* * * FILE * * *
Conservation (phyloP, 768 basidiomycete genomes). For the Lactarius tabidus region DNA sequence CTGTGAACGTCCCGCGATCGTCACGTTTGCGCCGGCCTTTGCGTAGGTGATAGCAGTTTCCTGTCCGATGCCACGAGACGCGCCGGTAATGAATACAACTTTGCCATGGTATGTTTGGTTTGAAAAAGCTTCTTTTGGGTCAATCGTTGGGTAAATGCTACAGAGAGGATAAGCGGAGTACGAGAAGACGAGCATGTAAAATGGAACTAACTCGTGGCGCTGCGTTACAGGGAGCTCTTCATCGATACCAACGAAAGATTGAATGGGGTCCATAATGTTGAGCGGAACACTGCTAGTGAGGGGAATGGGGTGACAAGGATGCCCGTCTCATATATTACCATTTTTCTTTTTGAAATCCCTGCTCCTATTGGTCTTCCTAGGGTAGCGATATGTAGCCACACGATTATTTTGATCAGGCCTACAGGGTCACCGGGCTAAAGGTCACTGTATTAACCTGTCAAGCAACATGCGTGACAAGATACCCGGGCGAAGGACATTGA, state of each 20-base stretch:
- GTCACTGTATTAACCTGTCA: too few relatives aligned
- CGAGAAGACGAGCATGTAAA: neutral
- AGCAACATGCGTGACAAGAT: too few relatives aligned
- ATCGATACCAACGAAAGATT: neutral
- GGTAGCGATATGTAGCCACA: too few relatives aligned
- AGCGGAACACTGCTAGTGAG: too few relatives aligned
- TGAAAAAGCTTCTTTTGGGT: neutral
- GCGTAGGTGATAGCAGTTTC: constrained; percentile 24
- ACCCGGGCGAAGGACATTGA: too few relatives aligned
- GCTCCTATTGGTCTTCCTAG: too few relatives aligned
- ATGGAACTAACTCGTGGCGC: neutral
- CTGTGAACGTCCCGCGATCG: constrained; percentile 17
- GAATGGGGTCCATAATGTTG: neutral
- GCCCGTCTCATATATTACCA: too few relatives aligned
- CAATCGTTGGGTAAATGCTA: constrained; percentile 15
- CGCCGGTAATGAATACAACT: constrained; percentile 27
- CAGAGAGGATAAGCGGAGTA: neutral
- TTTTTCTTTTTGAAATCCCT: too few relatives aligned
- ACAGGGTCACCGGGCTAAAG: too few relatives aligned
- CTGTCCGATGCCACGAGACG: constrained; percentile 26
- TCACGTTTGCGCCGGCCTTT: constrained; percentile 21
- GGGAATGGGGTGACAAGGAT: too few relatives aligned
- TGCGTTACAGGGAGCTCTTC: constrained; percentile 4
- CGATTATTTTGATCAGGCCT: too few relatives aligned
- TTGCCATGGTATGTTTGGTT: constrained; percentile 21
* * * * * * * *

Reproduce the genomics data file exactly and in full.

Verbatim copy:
Conservation (phyloP, 768 basidiomycete genomes). For the Lactarius tabidus region DNA sequence CTGTGAACGTCCCGCGATCGTCACGTTTGCGCCGGCCTTTGCGTAGGTGATAGCAGTTTCCTGTCCGATGCCACGAGACGCGCCGGTAATGAATACAACTTTGCCATGGTATGTTTGGTTTGAAAAAGCTTCTTTTGGGTCAATCGTTGGGTAAATGCTACAGAGAGGATAAGCGGAGTACGAGAAGACGAGCATGTAAAATGGAACTAACTCGTGGCGCTGCGTTACAGGGAGCTCTTCATCGATACCAACGAAAGATTGAATGGGGTCCATAATGTTGAGCGGAACACTGCTAGTGAGGGGAATGGGGTGACAAGGATGCCCGTCTCATATATTACCATTTTTCTTTTTGAAATCCCTGCTCCTATTGGTCTTCCTAGGGTAGCGATATGTAGCCACACGATTATTTTGATCAGGCCTACAGGGTCACCGGGCTAAAGGTCACTGTATTAACCTGTCAAGCAACATGCGTGACAAGATACCCGGGCGAAGGACATTGA, state of each 20-base stretch:
- GTCACTGTATTAACCTGTCA: too few relatives aligned
- CGAGAAGACGAGCATGTAAA: neutral
- AGCAACATGCGTGACAAGAT: too few relatives aligned
- ATCGATACCAACGAAAGATT: neutral
- GGTAGCGATATGTAGCCACA: too few relatives aligned
- AGCGGAACACTGCTAGTGAG: too few relatives aligned
- TGAAAAAGCTTCTTTTGGGT: neutral
- GCGTAGGTGATAGCAGTTTC: constrained; percentile 24
- ACCCGGGCGAAGGACATTGA: too few relatives aligned
- GCTCCTATTGGTCTTCCTAG: too few relatives aligned
- ATGGAACTAACTCGTGGCGC: neutral
- CTGTGAACGTCCCGCGATCG: constrained; percentile 17
- GAATGGGGTCCATAATGTTG: neutral
- GCCCGTCTCATATATTACCA: too few relatives aligned
- CAATCGTTGGGTAAATGCTA: constrained; percentile 15
- CGCCGGTAATGAATACAACT: constrained; percentile 27
- CAGAGAGGATAAGCGGAGTA: neutral
- TTTTTCTTTTTGAAATCCCT: too few relatives aligned
- ACAGGGTCACCGGGCTAAAG: too few relatives aligned
- CTGTCCGATGCCACGAGACG: constrained; percentile 26
- TCACGTTTGCGCCGGCCTTT: constrained; percentile 21
- GGGAATGGGGTGACAAGGAT: too few relatives aligned
- TGCGTTACAGGGAGCTCTTC: constrained; percentile 4
- CGATTATTTTGATCAGGCCT: too few relatives aligned
- TTGCCATGGTATGTTTGGTT: constrained; percentile 21